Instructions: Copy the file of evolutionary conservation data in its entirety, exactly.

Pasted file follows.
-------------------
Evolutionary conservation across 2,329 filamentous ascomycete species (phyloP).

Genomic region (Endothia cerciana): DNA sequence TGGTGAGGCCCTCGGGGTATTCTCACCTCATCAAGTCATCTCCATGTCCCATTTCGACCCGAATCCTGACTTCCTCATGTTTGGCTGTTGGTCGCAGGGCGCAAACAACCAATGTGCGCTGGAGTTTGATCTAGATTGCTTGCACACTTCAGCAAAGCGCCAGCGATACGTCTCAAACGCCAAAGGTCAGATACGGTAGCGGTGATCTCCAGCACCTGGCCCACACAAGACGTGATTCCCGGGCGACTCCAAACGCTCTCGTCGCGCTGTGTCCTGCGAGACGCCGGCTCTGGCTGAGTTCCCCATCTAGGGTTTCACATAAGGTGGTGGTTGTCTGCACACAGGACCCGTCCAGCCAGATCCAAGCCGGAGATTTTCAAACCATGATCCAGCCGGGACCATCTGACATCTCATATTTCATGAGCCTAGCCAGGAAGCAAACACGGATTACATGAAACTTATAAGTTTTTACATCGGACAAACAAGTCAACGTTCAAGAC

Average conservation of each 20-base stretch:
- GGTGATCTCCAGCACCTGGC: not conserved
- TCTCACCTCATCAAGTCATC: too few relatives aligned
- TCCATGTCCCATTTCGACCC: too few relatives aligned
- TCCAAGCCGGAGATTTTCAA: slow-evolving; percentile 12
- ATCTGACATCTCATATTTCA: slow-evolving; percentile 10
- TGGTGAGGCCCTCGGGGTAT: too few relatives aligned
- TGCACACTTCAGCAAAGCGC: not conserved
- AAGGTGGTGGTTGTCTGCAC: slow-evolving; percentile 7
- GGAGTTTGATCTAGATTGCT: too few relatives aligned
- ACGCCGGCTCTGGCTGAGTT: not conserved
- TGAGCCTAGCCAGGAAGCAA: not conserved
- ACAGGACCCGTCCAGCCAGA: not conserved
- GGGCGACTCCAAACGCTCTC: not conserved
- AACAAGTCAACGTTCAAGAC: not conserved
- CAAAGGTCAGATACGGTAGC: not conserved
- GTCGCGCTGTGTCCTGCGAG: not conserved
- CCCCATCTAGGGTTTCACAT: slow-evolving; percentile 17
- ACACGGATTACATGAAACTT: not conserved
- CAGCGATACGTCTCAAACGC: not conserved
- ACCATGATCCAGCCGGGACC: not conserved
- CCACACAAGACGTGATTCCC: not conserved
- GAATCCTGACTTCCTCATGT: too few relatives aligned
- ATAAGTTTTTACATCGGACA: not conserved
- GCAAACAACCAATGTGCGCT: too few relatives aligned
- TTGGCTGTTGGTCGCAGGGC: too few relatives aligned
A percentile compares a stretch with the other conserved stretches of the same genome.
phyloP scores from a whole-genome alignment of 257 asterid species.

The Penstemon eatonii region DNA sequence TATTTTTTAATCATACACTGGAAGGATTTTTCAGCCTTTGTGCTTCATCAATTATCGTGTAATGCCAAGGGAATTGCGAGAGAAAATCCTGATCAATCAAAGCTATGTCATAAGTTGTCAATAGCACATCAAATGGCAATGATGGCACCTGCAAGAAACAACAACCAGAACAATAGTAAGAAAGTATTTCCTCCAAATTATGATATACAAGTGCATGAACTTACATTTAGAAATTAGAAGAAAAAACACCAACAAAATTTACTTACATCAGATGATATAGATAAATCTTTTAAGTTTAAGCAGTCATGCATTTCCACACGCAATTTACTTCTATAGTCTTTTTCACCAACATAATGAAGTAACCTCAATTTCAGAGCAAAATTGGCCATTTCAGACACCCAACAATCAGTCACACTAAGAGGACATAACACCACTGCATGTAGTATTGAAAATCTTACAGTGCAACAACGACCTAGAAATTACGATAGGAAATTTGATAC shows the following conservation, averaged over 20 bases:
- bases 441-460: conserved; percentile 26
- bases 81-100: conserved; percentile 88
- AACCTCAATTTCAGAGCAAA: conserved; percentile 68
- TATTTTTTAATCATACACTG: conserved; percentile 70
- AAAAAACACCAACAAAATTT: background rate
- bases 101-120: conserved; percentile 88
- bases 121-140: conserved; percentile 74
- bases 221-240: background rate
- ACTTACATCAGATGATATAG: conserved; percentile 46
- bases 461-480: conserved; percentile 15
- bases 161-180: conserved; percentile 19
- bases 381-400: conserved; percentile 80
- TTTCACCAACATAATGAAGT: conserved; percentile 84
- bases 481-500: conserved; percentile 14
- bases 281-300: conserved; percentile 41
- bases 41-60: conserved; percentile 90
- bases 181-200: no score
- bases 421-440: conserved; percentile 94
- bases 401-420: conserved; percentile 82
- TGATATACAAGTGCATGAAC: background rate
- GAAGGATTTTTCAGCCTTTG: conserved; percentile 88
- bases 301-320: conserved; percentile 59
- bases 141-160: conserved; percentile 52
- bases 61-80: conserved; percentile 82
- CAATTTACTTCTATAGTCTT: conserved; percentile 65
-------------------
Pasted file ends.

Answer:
Evolutionary conservation across 2,329 filamentous ascomycete species (phyloP).

Genomic region (Endothia cerciana): DNA sequence TGGTGAGGCCCTCGGGGTATTCTCACCTCATCAAGTCATCTCCATGTCCCATTTCGACCCGAATCCTGACTTCCTCATGTTTGGCTGTTGGTCGCAGGGCGCAAACAACCAATGTGCGCTGGAGTTTGATCTAGATTGCTTGCACACTTCAGCAAAGCGCCAGCGATACGTCTCAAACGCCAAAGGTCAGATACGGTAGCGGTGATCTCCAGCACCTGGCCCACACAAGACGTGATTCCCGGGCGACTCCAAACGCTCTCGTCGCGCTGTGTCCTGCGAGACGCCGGCTCTGGCTGAGTTCCCCATCTAGGGTTTCACATAAGGTGGTGGTTGTCTGCACACAGGACCCGTCCAGCCAGATCCAAGCCGGAGATTTTCAAACCATGATCCAGCCGGGACCATCTGACATCTCATATTTCATGAGCCTAGCCAGGAAGCAAACACGGATTACATGAAACTTATAAGTTTTTACATCGGACAAACAAGTCAACGTTCAAGAC

Average conservation of each 20-base stretch:
- GGTGATCTCCAGCACCTGGC: not conserved
- TCTCACCTCATCAAGTCATC: too few relatives aligned
- TCCATGTCCCATTTCGACCC: too few relatives aligned
- TCCAAGCCGGAGATTTTCAA: slow-evolving; percentile 12
- ATCTGACATCTCATATTTCA: slow-evolving; percentile 10
- TGGTGAGGCCCTCGGGGTAT: too few relatives aligned
- TGCACACTTCAGCAAAGCGC: not conserved
- AAGGTGGTGGTTGTCTGCAC: slow-evolving; percentile 7
- GGAGTTTGATCTAGATTGCT: too few relatives aligned
- ACGCCGGCTCTGGCTGAGTT: not conserved
- TGAGCCTAGCCAGGAAGCAA: not conserved
- ACAGGACCCGTCCAGCCAGA: not conserved
- GGGCGACTCCAAACGCTCTC: not conserved
- AACAAGTCAACGTTCAAGAC: not conserved
- CAAAGGTCAGATACGGTAGC: not conserved
- GTCGCGCTGTGTCCTGCGAG: not conserved
- CCCCATCTAGGGTTTCACAT: slow-evolving; percentile 17
- ACACGGATTACATGAAACTT: not conserved
- CAGCGATACGTCTCAAACGC: not conserved
- ACCATGATCCAGCCGGGACC: not conserved
- CCACACAAGACGTGATTCCC: not conserved
- GAATCCTGACTTCCTCATGT: too few relatives aligned
- ATAAGTTTTTACATCGGACA: not conserved
- GCAAACAACCAATGTGCGCT: too few relatives aligned
- TTGGCTGTTGGTCGCAGGGC: too few relatives aligned
A percentile compares a stretch with the other conserved stretches of the same genome.
phyloP scores from a whole-genome alignment of 257 asterid species.

The Penstemon eatonii region DNA sequence TATTTTTTAATCATACACTGGAAGGATTTTTCAGCCTTTGTGCTTCATCAATTATCGTGTAATGCCAAGGGAATTGCGAGAGAAAATCCTGATCAATCAAAGCTATGTCATAAGTTGTCAATAGCACATCAAATGGCAATGATGGCACCTGCAAGAAACAACAACCAGAACAATAGTAAGAAAGTATTTCCTCCAAATTATGATATACAAGTGCATGAACTTACATTTAGAAATTAGAAGAAAAAACACCAACAAAATTTACTTACATCAGATGATATAGATAAATCTTTTAAGTTTAAGCAGTCATGCATTTCCACACGCAATTTACTTCTATAGTCTTTTTCACCAACATAATGAAGTAACCTCAATTTCAGAGCAAAATTGGCCATTTCAGACACCCAACAATCAGTCACACTAAGAGGACATAACACCACTGCATGTAGTATTGAAAATCTTACAGTGCAACAACGACCTAGAAATTACGATAGGAAATTTGATAC shows the following conservation, averaged over 20 bases:
- bases 441-460: conserved; percentile 26
- bases 81-100: conserved; percentile 88
- AACCTCAATTTCAGAGCAAA: conserved; percentile 68
- TATTTTTTAATCATACACTG: conserved; percentile 70
- AAAAAACACCAACAAAATTT: background rate
- bases 101-120: conserved; percentile 88
- bases 121-140: conserved; percentile 74
- bases 221-240: background rate
- ACTTACATCAGATGATATAG: conserved; percentile 46
- bases 461-480: conserved; percentile 15
- bases 161-180: conserved; percentile 19
- bases 381-400: conserved; percentile 80
- TTTCACCAACATAATGAAGT: conserved; percentile 84
- bases 481-500: conserved; percentile 14
- bases 281-300: conserved; percentile 41
- bases 41-60: conserved; percentile 90
- bases 181-200: no score
- bases 421-440: conserved; percentile 94
- bases 401-420: conserved; percentile 82
- TGATATACAAGTGCATGAAC: background rate
- GAAGGATTTTTCAGCCTTTG: conserved; percentile 88
- bases 301-320: conserved; percentile 59
- bases 141-160: conserved; percentile 52
- bases 61-80: conserved; percentile 82
- CAATTTACTTCTATAGTCTT: conserved; percentile 65